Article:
Will Packer (writer/director of 2017’s Girl Trip) kicks off 2019 with a remake of Mel Gibson’s What Women Want (2000) starring Taraji P. Henson (Empire; Baby Boy). Though casting a black woman who proclaims her racial and gender status towards the end of the film, Henson is the latest example of colorblind casting. By colorblind casting I speak specifically to black people hired to specifically to fulfill diversity aesthetics negated by a role written without regard for the black experience.
Ali, who alludes to the late Muhammad Ali, a reference supported by a juxtaposition between Henson and a photograph of Ali standing over his defeated opponent in the background, is a workholic who is vastly under appreciated in a male-dominated workplace. When she is overlooked for a promotion, she becomes determined to sign the biggest client to prove her worth.
I’ll spare you what comes next because we have all seen it before. Girl messes up, but makes a big comeback where her relationships are stronger than they were before, and of course she gets the guy. Not a guy, but the guy.
The film appears to deviate from the norm in seeming to depict black disenfranchisement in its closing moments. The film however, actualizes what the global system of white supremacy hopes to make of black people.
Upon announcing her plans to open her own business, Ali also reveals that her first two hires are white men. This is precisely what white hegemony hopes to make of the black person. In this moment Ali is not “the hope and dream of the enslaved,” but the hope and dream of the master. Ali personifies the slave that can be granted freedom because in freedom all she’ll do is recreate her oppression.
So while this recreation of the Mel Gibson “classic” appears an apology to those targeted by his racist language, the film performs within racist expectations.
This is perhaps best illustrated by the film’s portrayal of black vodou or witchcraft. The psychic, played by the one and only Erykah Badu, who is reminiscent of Mozell from Eve’s Bayou, pokes fun of Haitian Voudon— a praxis the western gaze labels, weird and unsafe.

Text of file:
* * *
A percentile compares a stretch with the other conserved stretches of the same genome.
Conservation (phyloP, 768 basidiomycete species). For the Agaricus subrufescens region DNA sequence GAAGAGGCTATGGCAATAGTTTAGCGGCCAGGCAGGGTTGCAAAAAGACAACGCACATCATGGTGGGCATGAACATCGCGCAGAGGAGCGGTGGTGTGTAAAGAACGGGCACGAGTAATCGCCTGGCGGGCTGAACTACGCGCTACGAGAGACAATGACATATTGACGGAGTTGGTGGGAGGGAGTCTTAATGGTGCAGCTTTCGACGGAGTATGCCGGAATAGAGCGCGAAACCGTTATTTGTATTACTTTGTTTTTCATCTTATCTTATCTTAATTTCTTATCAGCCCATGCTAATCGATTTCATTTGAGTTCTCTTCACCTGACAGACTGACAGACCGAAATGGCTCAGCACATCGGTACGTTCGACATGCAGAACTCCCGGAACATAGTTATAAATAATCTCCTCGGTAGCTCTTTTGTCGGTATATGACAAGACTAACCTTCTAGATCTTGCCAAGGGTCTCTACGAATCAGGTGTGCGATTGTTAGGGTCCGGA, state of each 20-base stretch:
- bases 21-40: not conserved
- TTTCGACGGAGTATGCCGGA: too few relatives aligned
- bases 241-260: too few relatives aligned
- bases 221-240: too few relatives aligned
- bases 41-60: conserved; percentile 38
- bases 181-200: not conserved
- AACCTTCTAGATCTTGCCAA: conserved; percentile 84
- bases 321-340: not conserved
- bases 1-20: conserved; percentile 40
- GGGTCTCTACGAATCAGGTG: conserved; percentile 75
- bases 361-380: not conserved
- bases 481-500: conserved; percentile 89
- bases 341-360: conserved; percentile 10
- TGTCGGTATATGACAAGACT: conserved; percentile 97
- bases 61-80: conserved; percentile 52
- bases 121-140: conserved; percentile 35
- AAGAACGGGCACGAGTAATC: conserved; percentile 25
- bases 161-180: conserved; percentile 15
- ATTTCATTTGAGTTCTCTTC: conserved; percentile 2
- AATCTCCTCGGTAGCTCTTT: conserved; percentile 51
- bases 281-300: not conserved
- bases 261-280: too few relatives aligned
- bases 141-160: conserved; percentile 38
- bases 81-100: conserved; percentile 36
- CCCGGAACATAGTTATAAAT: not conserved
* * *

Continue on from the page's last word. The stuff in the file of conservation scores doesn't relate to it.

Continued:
This depiction alone illustrates what white people want—for the oppressed to see themselves as weird, strange, and even dangerous.
The film offers a similar superficiality with regards to black love. Though What Men Want appears to show black love, Ali’s lusting after a young white neighbor who eventually turns her off with his Christian Grey preferences, shines a whole new light on her union with the tall, dark, and handsome black man she stands beside once the credits rolls. Specifically, this union depicted in the film is one of a woman meeting a good man who happens to be black not a powerful portrait of black love.
In closing, the film is a contemporary manifestation of “The Taming of the Shrew.” Ali, a black woman, is the shrew tamed by the demands of western culture— an act solidified by Ali’s attachment to white bodies and westernized ideas of success and conventionality by the film’s end. Specifically, the film suggests that the black female shrew is “tamed” by westernized men.
Thus, what white people want is immortal plantation politics and a woman black in body but lily white in ambition.